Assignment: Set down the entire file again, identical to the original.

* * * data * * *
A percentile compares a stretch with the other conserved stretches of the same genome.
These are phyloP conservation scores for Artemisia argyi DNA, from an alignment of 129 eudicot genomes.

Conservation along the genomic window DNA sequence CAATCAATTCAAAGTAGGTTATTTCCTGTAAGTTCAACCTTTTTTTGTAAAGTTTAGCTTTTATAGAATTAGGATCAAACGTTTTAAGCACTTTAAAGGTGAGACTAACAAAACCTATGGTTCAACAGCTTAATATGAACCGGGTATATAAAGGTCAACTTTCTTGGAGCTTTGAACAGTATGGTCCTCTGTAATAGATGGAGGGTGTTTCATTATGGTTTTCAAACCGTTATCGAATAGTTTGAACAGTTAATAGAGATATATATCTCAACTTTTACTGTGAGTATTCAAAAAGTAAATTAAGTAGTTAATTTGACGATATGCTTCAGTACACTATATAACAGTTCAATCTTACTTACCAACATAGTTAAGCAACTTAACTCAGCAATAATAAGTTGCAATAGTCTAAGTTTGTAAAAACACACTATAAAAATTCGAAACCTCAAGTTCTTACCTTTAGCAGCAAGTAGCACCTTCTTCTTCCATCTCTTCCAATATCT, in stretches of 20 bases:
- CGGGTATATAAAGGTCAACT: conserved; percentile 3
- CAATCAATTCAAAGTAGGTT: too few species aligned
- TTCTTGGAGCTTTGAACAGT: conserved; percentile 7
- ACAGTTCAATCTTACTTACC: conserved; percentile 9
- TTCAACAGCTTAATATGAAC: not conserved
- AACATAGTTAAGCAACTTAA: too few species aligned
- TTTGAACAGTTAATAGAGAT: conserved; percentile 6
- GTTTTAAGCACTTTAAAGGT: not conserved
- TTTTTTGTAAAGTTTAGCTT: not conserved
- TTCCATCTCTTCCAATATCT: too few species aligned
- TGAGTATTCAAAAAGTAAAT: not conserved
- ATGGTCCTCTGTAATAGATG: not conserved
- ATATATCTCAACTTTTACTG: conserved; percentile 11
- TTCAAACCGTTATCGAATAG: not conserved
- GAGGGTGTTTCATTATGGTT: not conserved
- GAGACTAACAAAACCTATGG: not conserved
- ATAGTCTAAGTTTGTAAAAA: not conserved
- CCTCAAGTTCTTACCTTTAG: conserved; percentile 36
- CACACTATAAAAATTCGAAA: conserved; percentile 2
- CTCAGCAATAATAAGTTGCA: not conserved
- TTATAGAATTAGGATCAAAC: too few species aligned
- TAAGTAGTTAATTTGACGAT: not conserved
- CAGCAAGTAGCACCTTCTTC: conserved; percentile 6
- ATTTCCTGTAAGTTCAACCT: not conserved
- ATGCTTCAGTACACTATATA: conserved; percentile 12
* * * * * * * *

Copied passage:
A percentile compares a stretch with the other conserved stretches of the same genome.
These are phyloP conservation scores for Artemisia argyi DNA, from an alignment of 129 eudicot genomes.

Conservation along the genomic window DNA sequence CAATCAATTCAAAGTAGGTTATTTCCTGTAAGTTCAACCTTTTTTTGTAAAGTTTAGCTTTTATAGAATTAGGATCAAACGTTTTAAGCACTTTAAAGGTGAGACTAACAAAACCTATGGTTCAACAGCTTAATATGAACCGGGTATATAAAGGTCAACTTTCTTGGAGCTTTGAACAGTATGGTCCTCTGTAATAGATGGAGGGTGTTTCATTATGGTTTTCAAACCGTTATCGAATAGTTTGAACAGTTAATAGAGATATATATCTCAACTTTTACTGTGAGTATTCAAAAAGTAAATTAAGTAGTTAATTTGACGATATGCTTCAGTACACTATATAACAGTTCAATCTTACTTACCAACATAGTTAAGCAACTTAACTCAGCAATAATAAGTTGCAATAGTCTAAGTTTGTAAAAACACACTATAAAAATTCGAAACCTCAAGTTCTTACCTTTAGCAGCAAGTAGCACCTTCTTCTTCCATCTCTTCCAATATCT, in stretches of 20 bases:
- CGGGTATATAAAGGTCAACT: conserved; percentile 3
- CAATCAATTCAAAGTAGGTT: too few species aligned
- TTCTTGGAGCTTTGAACAGT: conserved; percentile 7
- ACAGTTCAATCTTACTTACC: conserved; percentile 9
- TTCAACAGCTTAATATGAAC: not conserved
- AACATAGTTAAGCAACTTAA: too few species aligned
- TTTGAACAGTTAATAGAGAT: conserved; percentile 6
- GTTTTAAGCACTTTAAAGGT: not conserved
- TTTTTTGTAAAGTTTAGCTT: not conserved
- TTCCATCTCTTCCAATATCT: too few species aligned
- TGAGTATTCAAAAAGTAAAT: not conserved
- ATGGTCCTCTGTAATAGATG: not conserved
- ATATATCTCAACTTTTACTG: conserved; percentile 11
- TTCAAACCGTTATCGAATAG: not conserved
- GAGGGTGTTTCATTATGGTT: not conserved
- GAGACTAACAAAACCTATGG: not conserved
- ATAGTCTAAGTTTGTAAAAA: not conserved
- CCTCAAGTTCTTACCTTTAG: conserved; percentile 36
- CACACTATAAAAATTCGAAA: conserved; percentile 2
- CTCAGCAATAATAAGTTGCA: not conserved
- TTATAGAATTAGGATCAAAC: too few species aligned
- TAAGTAGTTAATTTGACGAT: not conserved
- CAGCAAGTAGCACCTTCTTC: conserved; percentile 6
- ATTTCCTGTAAGTTCAACCT: not conserved
- ATGCTTCAGTACACTATATA: conserved; percentile 12